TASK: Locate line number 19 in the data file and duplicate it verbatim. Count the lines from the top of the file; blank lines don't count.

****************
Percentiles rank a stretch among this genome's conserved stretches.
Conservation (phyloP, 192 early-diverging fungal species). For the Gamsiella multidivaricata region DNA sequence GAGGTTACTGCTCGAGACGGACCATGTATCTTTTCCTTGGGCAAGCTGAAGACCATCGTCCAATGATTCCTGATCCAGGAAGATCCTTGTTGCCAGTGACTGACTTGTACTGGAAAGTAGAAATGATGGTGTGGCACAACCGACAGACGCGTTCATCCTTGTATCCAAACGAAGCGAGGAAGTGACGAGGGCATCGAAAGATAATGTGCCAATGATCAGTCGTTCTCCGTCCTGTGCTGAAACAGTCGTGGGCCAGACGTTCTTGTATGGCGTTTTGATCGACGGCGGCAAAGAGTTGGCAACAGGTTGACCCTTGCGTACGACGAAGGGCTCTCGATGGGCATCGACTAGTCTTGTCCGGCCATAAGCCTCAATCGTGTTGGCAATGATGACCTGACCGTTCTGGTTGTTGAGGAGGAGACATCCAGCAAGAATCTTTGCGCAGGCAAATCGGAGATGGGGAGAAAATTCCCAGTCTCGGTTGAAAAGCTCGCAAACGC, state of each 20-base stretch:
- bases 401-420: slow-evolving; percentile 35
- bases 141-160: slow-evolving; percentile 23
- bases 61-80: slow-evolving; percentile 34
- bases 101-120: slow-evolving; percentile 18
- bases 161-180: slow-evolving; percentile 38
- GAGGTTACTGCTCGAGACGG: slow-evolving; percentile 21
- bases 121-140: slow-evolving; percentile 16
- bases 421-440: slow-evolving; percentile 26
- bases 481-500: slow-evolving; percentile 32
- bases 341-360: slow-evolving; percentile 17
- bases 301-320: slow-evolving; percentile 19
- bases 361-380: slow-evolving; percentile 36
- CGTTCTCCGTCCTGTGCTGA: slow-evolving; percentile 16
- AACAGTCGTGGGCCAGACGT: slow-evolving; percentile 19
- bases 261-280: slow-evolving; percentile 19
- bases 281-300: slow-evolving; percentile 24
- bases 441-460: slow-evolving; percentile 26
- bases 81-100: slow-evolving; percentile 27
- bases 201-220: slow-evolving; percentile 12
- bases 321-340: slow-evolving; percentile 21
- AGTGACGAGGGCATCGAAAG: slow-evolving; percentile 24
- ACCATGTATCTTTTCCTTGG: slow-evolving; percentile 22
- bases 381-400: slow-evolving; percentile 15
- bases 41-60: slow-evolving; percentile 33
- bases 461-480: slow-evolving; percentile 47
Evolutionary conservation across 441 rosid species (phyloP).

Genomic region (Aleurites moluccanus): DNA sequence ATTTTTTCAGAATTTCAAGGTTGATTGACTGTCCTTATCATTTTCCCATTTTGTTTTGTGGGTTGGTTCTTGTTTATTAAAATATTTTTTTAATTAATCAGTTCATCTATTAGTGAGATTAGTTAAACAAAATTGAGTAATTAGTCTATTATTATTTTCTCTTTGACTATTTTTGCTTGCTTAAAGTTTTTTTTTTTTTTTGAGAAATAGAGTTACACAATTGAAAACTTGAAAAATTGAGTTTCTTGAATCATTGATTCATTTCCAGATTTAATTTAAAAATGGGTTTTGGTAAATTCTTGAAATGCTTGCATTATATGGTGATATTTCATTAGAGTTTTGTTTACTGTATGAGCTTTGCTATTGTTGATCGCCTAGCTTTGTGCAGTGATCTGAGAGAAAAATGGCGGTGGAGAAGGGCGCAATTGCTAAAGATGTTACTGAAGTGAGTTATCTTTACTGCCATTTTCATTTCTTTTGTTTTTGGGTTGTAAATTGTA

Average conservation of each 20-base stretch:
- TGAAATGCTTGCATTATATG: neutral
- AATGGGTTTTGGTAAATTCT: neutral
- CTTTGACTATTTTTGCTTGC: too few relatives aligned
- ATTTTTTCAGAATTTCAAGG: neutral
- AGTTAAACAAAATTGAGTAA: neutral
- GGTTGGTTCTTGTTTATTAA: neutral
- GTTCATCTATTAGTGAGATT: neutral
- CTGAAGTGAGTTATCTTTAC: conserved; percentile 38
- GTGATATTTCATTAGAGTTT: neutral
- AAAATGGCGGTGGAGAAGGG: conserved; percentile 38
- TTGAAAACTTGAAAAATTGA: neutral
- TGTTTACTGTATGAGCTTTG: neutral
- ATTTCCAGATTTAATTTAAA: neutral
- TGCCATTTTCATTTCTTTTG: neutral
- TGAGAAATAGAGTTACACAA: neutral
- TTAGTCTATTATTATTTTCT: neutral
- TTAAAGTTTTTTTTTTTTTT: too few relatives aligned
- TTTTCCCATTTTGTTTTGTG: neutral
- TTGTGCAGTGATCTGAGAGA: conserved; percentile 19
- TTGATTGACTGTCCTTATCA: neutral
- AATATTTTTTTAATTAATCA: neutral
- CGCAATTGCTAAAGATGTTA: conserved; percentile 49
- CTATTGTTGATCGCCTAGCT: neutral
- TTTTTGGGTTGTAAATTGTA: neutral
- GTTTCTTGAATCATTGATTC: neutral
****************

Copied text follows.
- bases 441-460: slow-evolving; percentile 26